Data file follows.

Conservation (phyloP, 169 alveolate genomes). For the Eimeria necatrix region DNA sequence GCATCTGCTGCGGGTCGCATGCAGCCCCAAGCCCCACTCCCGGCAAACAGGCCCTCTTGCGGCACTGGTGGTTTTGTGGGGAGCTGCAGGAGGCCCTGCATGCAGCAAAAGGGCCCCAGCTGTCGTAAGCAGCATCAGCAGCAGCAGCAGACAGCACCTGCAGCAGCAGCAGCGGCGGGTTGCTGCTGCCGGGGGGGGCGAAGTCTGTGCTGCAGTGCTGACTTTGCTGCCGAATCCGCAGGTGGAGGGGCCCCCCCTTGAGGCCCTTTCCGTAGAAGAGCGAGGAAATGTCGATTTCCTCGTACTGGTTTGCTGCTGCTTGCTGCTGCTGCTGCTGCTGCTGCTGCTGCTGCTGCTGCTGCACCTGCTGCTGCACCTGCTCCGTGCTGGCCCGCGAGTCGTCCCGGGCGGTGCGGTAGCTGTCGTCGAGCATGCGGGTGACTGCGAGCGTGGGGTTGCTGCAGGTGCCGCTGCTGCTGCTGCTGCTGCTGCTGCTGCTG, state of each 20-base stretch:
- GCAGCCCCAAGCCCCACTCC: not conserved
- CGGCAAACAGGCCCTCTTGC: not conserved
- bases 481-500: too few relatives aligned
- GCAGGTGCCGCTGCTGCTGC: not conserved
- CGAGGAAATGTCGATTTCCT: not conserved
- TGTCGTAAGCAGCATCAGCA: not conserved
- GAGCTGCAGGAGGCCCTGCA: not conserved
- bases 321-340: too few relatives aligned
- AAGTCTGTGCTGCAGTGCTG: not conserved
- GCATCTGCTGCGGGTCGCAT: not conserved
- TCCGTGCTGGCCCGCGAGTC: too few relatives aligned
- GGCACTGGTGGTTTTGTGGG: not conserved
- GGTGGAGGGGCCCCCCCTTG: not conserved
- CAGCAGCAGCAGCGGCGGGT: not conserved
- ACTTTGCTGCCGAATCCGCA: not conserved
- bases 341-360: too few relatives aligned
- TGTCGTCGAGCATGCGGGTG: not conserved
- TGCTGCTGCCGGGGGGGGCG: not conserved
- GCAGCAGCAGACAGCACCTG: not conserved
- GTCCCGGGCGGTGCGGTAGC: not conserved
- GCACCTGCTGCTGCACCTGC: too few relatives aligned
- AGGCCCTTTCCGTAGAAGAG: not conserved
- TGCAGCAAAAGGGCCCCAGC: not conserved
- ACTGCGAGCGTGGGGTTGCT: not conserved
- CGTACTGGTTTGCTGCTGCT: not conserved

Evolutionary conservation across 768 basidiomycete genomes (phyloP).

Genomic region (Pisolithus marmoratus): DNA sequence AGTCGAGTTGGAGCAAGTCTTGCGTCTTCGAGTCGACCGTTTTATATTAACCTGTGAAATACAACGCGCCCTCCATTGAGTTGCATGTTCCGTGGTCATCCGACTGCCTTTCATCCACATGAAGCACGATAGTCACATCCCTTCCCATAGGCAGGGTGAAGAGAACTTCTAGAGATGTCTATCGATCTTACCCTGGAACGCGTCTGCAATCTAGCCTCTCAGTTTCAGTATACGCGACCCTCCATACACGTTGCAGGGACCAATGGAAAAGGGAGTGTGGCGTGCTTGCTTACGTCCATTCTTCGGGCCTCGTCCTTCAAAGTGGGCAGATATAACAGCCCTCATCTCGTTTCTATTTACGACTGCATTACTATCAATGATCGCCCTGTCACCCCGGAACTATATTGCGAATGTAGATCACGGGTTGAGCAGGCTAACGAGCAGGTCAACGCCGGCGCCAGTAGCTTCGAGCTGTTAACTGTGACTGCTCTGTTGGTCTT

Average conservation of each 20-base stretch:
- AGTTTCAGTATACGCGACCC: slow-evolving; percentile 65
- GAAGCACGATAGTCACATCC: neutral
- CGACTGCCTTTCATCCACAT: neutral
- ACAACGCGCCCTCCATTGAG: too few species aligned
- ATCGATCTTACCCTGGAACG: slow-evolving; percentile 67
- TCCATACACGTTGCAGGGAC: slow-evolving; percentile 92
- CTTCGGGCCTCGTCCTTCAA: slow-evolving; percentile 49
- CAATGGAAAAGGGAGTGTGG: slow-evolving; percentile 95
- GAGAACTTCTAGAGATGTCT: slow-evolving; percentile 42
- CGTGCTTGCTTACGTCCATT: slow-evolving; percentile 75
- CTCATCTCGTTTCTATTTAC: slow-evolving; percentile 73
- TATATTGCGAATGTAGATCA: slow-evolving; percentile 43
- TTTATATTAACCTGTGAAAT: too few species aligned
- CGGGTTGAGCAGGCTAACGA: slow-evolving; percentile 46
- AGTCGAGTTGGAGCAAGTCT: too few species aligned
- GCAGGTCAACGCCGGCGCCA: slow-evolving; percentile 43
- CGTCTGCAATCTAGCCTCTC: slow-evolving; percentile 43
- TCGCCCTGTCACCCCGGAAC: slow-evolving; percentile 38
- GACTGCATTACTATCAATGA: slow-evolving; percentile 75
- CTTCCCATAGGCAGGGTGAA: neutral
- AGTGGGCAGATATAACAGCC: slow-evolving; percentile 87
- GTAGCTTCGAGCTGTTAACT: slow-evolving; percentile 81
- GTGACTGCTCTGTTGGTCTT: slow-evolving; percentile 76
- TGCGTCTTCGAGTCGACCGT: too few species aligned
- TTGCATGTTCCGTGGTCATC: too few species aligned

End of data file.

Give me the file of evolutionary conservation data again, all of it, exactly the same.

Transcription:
Conservation (phyloP, 169 alveolate genomes). For the Eimeria necatrix region DNA sequence GCATCTGCTGCGGGTCGCATGCAGCCCCAAGCCCCACTCCCGGCAAACAGGCCCTCTTGCGGCACTGGTGGTTTTGTGGGGAGCTGCAGGAGGCCCTGCATGCAGCAAAAGGGCCCCAGCTGTCGTAAGCAGCATCAGCAGCAGCAGCAGACAGCACCTGCAGCAGCAGCAGCGGCGGGTTGCTGCTGCCGGGGGGGGCGAAGTCTGTGCTGCAGTGCTGACTTTGCTGCCGAATCCGCAGGTGGAGGGGCCCCCCCTTGAGGCCCTTTCCGTAGAAGAGCGAGGAAATGTCGATTTCCTCGTACTGGTTTGCTGCTGCTTGCTGCTGCTGCTGCTGCTGCTGCTGCTGCTGCTGCTGCTGCACCTGCTGCTGCACCTGCTCCGTGCTGGCCCGCGAGTCGTCCCGGGCGGTGCGGTAGCTGTCGTCGAGCATGCGGGTGACTGCGAGCGTGGGGTTGCTGCAGGTGCCGCTGCTGCTGCTGCTGCTGCTGCTGCTGCTG, state of each 20-base stretch:
- GCAGCCCCAAGCCCCACTCC: not conserved
- CGGCAAACAGGCCCTCTTGC: not conserved
- bases 481-500: too few relatives aligned
- GCAGGTGCCGCTGCTGCTGC: not conserved
- CGAGGAAATGTCGATTTCCT: not conserved
- TGTCGTAAGCAGCATCAGCA: not conserved
- GAGCTGCAGGAGGCCCTGCA: not conserved
- bases 321-340: too few relatives aligned
- AAGTCTGTGCTGCAGTGCTG: not conserved
- GCATCTGCTGCGGGTCGCAT: not conserved
- TCCGTGCTGGCCCGCGAGTC: too few relatives aligned
- GGCACTGGTGGTTTTGTGGG: not conserved
- GGTGGAGGGGCCCCCCCTTG: not conserved
- CAGCAGCAGCAGCGGCGGGT: not conserved
- ACTTTGCTGCCGAATCCGCA: not conserved
- bases 341-360: too few relatives aligned
- TGTCGTCGAGCATGCGGGTG: not conserved
- TGCTGCTGCCGGGGGGGGCG: not conserved
- GCAGCAGCAGACAGCACCTG: not conserved
- GTCCCGGGCGGTGCGGTAGC: not conserved
- GCACCTGCTGCTGCACCTGC: too few relatives aligned
- AGGCCCTTTCCGTAGAAGAG: not conserved
- TGCAGCAAAAGGGCCCCAGC: not conserved
- ACTGCGAGCGTGGGGTTGCT: not conserved
- CGTACTGGTTTGCTGCTGCT: not conserved

Evolutionary conservation across 768 basidiomycete genomes (phyloP).

Genomic region (Pisolithus marmoratus): DNA sequence AGTCGAGTTGGAGCAAGTCTTGCGTCTTCGAGTCGACCGTTTTATATTAACCTGTGAAATACAACGCGCCCTCCATTGAGTTGCATGTTCCGTGGTCATCCGACTGCCTTTCATCCACATGAAGCACGATAGTCACATCCCTTCCCATAGGCAGGGTGAAGAGAACTTCTAGAGATGTCTATCGATCTTACCCTGGAACGCGTCTGCAATCTAGCCTCTCAGTTTCAGTATACGCGACCCTCCATACACGTTGCAGGGACCAATGGAAAAGGGAGTGTGGCGTGCTTGCTTACGTCCATTCTTCGGGCCTCGTCCTTCAAAGTGGGCAGATATAACAGCCCTCATCTCGTTTCTATTTACGACTGCATTACTATCAATGATCGCCCTGTCACCCCGGAACTATATTGCGAATGTAGATCACGGGTTGAGCAGGCTAACGAGCAGGTCAACGCCGGCGCCAGTAGCTTCGAGCTGTTAACTGTGACTGCTCTGTTGGTCTT

Average conservation of each 20-base stretch:
- AGTTTCAGTATACGCGACCC: slow-evolving; percentile 65
- GAAGCACGATAGTCACATCC: neutral
- CGACTGCCTTTCATCCACAT: neutral
- ACAACGCGCCCTCCATTGAG: too few species aligned
- ATCGATCTTACCCTGGAACG: slow-evolving; percentile 67
- TCCATACACGTTGCAGGGAC: slow-evolving; percentile 92
- CTTCGGGCCTCGTCCTTCAA: slow-evolving; percentile 49
- CAATGGAAAAGGGAGTGTGG: slow-evolving; percentile 95
- GAGAACTTCTAGAGATGTCT: slow-evolving; percentile 42
- CGTGCTTGCTTACGTCCATT: slow-evolving; percentile 75
- CTCATCTCGTTTCTATTTAC: slow-evolving; percentile 73
- TATATTGCGAATGTAGATCA: slow-evolving; percentile 43
- TTTATATTAACCTGTGAAAT: too few species aligned
- CGGGTTGAGCAGGCTAACGA: slow-evolving; percentile 46
- AGTCGAGTTGGAGCAAGTCT: too few species aligned
- GCAGGTCAACGCCGGCGCCA: slow-evolving; percentile 43
- CGTCTGCAATCTAGCCTCTC: slow-evolving; percentile 43
- TCGCCCTGTCACCCCGGAAC: slow-evolving; percentile 38
- GACTGCATTACTATCAATGA: slow-evolving; percentile 75
- CTTCCCATAGGCAGGGTGAA: neutral
- AGTGGGCAGATATAACAGCC: slow-evolving; percentile 87
- GTAGCTTCGAGCTGTTAACT: slow-evolving; percentile 81
- GTGACTGCTCTGTTGGTCTT: slow-evolving; percentile 76
- TGCGTCTTCGAGTCGACCGT: too few species aligned
- TTGCATGTTCCGTGGTCATC: too few species aligned